RiverLink






The RiverLink project will deliver better flood protection, better lifestyle and improved transport links for the people of central Lower Hutt.


You can use this site to read the latest news from the project team and to gain more information about the project and how it affects you.

Greater Wellington Regional Council, Hutt City Council and the NZ Transport Agency are combining their skills and working together on the project, which will bring big benefits to the local and regional Hutt Valley community.






The RiverLink project will deliver better flood protection, better lifestyle and improved transport links for the people of central Lower Hutt.


You can use this site to read the latest news from the project team and to gain more information about the project and how it affects you.

Greater Wellington Regional Council, Hutt City Council and the NZ Transport Agency are combining their skills and working together on the project, which will bring big benefits to the local and regional Hutt Valley community.

  • 30% Design Phase Complete!

    almost 2 years ago
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    Harnessing and co-ordinating all the complex elements of a project of RiverLink’s scope is no mean feat. So reaching its first development milestone – the completion of 30 per cent of the initial design phase - was a real achievement.

    “With dozens of consultants and council staff involved in the design phase, working over a multitude of different workstreams, many of which are dependent on each other to make progress, we rely on the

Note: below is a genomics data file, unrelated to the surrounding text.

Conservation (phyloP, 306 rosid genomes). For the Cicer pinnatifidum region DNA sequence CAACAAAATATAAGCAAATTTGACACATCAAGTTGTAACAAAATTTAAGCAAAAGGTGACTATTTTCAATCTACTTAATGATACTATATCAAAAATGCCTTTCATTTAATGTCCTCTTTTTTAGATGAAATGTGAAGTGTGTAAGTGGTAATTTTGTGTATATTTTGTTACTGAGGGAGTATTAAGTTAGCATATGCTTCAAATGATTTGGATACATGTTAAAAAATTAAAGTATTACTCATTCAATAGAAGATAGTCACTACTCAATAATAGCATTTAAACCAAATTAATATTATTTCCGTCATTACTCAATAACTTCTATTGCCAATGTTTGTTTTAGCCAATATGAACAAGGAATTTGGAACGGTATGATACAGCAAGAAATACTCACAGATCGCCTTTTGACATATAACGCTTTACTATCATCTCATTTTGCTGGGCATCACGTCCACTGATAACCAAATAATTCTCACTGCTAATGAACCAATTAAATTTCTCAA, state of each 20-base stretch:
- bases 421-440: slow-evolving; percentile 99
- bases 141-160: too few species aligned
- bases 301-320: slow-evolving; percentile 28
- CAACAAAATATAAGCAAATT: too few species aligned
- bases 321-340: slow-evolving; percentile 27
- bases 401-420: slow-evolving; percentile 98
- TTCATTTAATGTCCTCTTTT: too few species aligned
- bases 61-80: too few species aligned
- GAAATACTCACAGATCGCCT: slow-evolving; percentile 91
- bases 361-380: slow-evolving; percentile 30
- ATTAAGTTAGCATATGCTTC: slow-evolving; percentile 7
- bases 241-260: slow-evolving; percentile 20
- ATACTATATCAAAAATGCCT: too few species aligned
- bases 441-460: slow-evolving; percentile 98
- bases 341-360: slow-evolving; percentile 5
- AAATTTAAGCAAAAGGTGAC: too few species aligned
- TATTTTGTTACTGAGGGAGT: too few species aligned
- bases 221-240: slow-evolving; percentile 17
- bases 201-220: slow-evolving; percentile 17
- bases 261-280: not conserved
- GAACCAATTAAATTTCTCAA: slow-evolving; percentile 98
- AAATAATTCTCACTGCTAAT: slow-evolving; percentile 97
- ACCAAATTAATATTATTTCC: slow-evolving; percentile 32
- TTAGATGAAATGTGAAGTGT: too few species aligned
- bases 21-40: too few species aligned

application of experience and expertise, strong project management and good communication between the teams to make progress,” says GWRC Manager, Flood Protection, Graeme Campbell. “And that’s...

    Harnessing and co-ordinating all the complex elements of a project of RiverLink’s scope is no mean feat. So reaching its first development milestone – the completion of 30 per cent of the initial design phase - was a real achievement.

    “With dozens of consultants and council staff involved in the design phase, working over a multitude of different workstreams, many of which are dependent on each other to make progress, we rely on the
    application of experience and expertise, strong project management and good communication between the teams to make progress,” says GWRC Manager, Flood Protection, Graeme Campbell. “And that’s what we’ve achieved in this first phase of the design project, which has begun to reveal how all the parts will fit together to create the blueprint we will submit to the community.”